From the SCP (netherlands inst. of social research) report and my talk with others in the public library sector it is clear that there is a need to rethink the standards we use to measure the success of a library ( in my opinion, more bottom up evaluation methods).
It becomes apparent to me that apart from adding another product-service which might be very relevant for the local needs of the people in the short and mid term. More importantly the library institution needs to re evaluate the factors on which is bases its success. Currently as we see it, its mostly done by the number of visitors, books borrowed etc. This is surprising in light of the fact that now we are debating the future of the book as we know it. The report mentions that for one of the core functions of the library of ‘dialogue and debate’ it is tough to get ready data (quantitative or otherwise) other than anecdotes. Which in turns makes it hard for the libraries to ask for funding on the basis of such activities, which i see becoming more important (as the information service providing role of library diminishes). There is an urgent need to ask the question, how do you measure the success of libbrary 2.0, how is social relevance/ benefit measurable.
I am sure there are studies in parallel fields giving an answer to this question. The two projects that come to mind are the kafka project (belgium) that i have mentioned before in my posts and the other – Bhutan’s gross national happiness quotient.
New performance measures need to be formulated to measure the social and economic contribution libraries make to their communities. Libraries serve citizens by strengthening lifelong learning, supporting early childhood development, and enhancing economic diversification, but they have uneven methods of demonstrating this conclusively. Statistics collected to date quantify library performance but provide less data about outcomes. Using outcome-based performance measures that show the community impacts of library services, libraries will be able to demonstrate their essential importance to community life. For example, they may show how literacy levels, healthy lifestyles, incomes or job skill levels improve because of the availability of library services.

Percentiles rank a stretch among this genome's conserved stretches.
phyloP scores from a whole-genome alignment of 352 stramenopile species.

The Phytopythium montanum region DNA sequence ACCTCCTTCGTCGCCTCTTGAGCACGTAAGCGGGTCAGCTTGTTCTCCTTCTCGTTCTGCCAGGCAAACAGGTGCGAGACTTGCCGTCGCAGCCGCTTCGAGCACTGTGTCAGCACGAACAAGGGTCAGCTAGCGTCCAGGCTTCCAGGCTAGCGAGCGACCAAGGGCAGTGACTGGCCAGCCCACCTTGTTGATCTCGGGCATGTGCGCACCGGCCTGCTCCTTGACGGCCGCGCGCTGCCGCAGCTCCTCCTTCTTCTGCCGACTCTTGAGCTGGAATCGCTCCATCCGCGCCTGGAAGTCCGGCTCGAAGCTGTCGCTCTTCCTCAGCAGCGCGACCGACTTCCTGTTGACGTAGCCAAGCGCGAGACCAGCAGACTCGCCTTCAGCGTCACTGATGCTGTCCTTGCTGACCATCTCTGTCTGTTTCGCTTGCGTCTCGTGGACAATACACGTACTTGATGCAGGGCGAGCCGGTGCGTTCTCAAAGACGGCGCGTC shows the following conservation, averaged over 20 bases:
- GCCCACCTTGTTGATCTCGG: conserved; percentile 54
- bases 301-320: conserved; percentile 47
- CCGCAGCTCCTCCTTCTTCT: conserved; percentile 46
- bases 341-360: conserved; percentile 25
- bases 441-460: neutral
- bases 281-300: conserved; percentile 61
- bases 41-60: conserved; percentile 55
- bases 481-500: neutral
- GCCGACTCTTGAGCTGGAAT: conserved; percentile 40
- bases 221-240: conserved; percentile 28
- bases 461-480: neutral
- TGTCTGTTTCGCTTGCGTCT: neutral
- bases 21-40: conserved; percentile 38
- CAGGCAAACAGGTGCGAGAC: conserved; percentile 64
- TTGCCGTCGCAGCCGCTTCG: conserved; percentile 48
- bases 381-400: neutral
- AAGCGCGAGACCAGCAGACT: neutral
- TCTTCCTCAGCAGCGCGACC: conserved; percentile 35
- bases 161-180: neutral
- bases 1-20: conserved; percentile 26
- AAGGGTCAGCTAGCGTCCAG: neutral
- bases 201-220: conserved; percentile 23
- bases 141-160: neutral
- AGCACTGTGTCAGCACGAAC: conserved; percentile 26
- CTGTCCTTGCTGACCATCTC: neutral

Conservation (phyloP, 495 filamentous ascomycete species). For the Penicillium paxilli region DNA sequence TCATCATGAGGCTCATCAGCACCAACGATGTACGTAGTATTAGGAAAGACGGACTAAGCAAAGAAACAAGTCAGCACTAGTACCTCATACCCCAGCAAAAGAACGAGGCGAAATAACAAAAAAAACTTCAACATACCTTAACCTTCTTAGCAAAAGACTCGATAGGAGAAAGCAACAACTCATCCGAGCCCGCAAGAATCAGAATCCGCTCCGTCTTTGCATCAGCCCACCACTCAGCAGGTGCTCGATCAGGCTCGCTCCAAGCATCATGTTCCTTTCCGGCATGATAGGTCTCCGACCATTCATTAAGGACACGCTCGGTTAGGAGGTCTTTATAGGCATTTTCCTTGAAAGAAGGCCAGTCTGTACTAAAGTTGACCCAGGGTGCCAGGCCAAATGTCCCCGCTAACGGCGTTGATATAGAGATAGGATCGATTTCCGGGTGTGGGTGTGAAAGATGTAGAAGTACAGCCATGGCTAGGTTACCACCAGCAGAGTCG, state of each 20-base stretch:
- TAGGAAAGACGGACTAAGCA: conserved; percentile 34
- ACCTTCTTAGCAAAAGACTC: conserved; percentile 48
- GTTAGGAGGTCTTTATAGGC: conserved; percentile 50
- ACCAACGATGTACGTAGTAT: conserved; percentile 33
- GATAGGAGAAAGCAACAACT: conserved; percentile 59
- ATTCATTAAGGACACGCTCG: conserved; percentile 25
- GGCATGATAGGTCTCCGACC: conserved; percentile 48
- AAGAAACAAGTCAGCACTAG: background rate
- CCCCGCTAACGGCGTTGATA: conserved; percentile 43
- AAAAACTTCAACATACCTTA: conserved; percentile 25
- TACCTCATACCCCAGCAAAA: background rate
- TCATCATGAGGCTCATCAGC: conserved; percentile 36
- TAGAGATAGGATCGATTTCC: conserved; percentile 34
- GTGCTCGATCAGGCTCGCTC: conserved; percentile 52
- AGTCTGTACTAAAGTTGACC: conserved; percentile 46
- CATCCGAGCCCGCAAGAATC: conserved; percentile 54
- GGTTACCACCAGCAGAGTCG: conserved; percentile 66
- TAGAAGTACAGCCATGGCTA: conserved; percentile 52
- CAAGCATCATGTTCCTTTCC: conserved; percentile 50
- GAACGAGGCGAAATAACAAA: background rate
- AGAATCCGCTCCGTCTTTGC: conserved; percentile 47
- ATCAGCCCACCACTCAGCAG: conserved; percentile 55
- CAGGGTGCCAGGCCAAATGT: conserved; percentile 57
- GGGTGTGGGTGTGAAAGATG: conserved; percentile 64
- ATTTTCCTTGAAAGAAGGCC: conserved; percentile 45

Also, worth reading about is the political agenda of Enrique Peñalosa, a politician from Bogotá, Colombia. Here is an interview with him, where he talks about public space and social equality.
“If we in the Third World measure our success or failure as a society in terms of income, we would have to classify ourselves as losers until the end of time,” declares Enrique Peñalosa, who served as mayor of Bogotá, Colombia. “So with our limited resources, we have to invent other ways to measure success. This might mean that all kids have access to sports facilities, libraries, parks, schools, nurseries.”
Read more about his work here